A group of Australian scientists have made a monumental discovery in outer space. That’s good.
The discovery is a black hole that has the kind of appetite for destruction that makes most Marvel bad guys seem like complete amateurs. That’s… actually good too, funny enough.
While space is massive – heaps bigger than, say, a large Coke at Macca’s – and we have only explored a tiny fraction of it, this particular black hole is growing faster than any other in the known universe.
And though a growth rate of one per cent every 1 million years sounds tiny, that’s actually an enormous amount of mass being consumed each day due to the black hole’s colossal size.
“We estimate that this black hole has a mass of at least 20 billion times the mass of the Sun,” Dr Christian Wolf, of the ANU’s Research School of Astronomy and Astrophysics, told the ABC.
That means the comparatively tiny rate of consumption this black hole is churning through is actually the equivalent of the mass of our Sun every two days.
Consuming a Sun every other day? Stan Lee needs to up his supervillain game.
Behemoth supermassive black hole weighing 17 billion suns was found in an unlikely place: in the center of a galaxy in a sparsely populated area of the universe. The observations, made by our Hubble Space Telescope and the Gemini Telescope in Hawaii, may indicate that these monster objects may be more common than once thought. This computer-simulated image shows a supermassive black hole at the core of a galaxy. The black region in the center represents the black hole's event horizon, where no light can escape the massive object's gravitational grip. The black hole's powerful gravity distorts space around it like a funhouse mirror. Light from background stars is stretched and smeared as the stars skim by the black hole. Credits: NASA, ESA, and D. Coe, J. Anderson, and R. van der Marel (STScI) [Computer Simulated Image] #nasa #space #hubble #hst #gemini #telescope #blackhole #nasabeyond #astronomy #galaxy #science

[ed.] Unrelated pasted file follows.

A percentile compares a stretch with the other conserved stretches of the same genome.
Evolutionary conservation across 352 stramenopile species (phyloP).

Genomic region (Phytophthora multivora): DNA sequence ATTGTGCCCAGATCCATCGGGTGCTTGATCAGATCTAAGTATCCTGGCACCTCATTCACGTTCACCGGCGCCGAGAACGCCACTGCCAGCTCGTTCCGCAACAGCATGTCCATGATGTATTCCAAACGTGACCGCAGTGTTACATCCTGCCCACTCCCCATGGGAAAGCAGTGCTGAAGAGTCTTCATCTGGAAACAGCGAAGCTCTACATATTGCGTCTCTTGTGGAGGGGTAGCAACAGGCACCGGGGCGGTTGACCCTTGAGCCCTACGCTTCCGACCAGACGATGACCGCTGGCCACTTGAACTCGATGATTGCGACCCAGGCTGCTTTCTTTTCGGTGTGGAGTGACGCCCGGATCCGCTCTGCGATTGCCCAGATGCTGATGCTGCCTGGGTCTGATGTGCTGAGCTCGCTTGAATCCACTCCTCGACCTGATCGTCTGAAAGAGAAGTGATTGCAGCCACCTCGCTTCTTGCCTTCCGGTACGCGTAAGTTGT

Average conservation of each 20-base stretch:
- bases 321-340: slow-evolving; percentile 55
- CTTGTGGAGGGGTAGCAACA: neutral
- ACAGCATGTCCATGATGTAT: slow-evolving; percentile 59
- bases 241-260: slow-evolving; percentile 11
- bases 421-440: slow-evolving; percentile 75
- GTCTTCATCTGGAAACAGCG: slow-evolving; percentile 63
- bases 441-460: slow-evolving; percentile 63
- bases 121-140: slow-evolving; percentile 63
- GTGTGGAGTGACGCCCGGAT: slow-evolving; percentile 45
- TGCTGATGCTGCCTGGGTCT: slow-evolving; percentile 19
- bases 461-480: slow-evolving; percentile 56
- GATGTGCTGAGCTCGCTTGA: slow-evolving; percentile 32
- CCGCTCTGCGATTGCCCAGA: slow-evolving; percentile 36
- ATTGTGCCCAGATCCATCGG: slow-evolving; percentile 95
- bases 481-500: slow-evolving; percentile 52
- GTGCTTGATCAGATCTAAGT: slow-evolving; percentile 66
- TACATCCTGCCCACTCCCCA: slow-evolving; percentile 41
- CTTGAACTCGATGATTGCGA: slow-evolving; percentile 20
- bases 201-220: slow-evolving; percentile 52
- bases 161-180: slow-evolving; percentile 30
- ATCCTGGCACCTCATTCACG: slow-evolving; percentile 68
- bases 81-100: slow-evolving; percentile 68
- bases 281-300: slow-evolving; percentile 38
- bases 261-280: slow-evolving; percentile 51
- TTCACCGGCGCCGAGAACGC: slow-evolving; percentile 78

However, contrary to what the name ‘black hole’ suggests, we’re actually dealing with a ridiculously bright entity.
“This black hole is growing so rapidly that it’s shining thousands of times more brightly than an entire galaxy, due to all of the gases it sucks in daily that cause lots of friction and heat,” Dr Wolf said in a statement.
“If we had this monster sitting at the centre of our Milky Way galaxy, it would appear ten times brighter than a full moon. It would appear as an incredibly bright pin-point star that would almost wash out all of the stars in the sky.”
Of course, if it was sat at the heart of the Milky Way, we wouldn’t get much of a chance to appreciate its galaxy-white-washing brightness, as we’d all be dead pretty quick.
“If this monster was at the centre of the Milky Way it would likely make life on Earth impossible with the huge amounts of x-rays emanating from it,” he said.
Luckily, this particular black hole is situated some 12 billion light-years away – so we’re safe from its all-consuming, x-ray emanating terror.
And its size, coupled with the fact it’s not going to destroy our planet, makes it perfect for further study to advance our relative ignorance about these behemoths of the universe.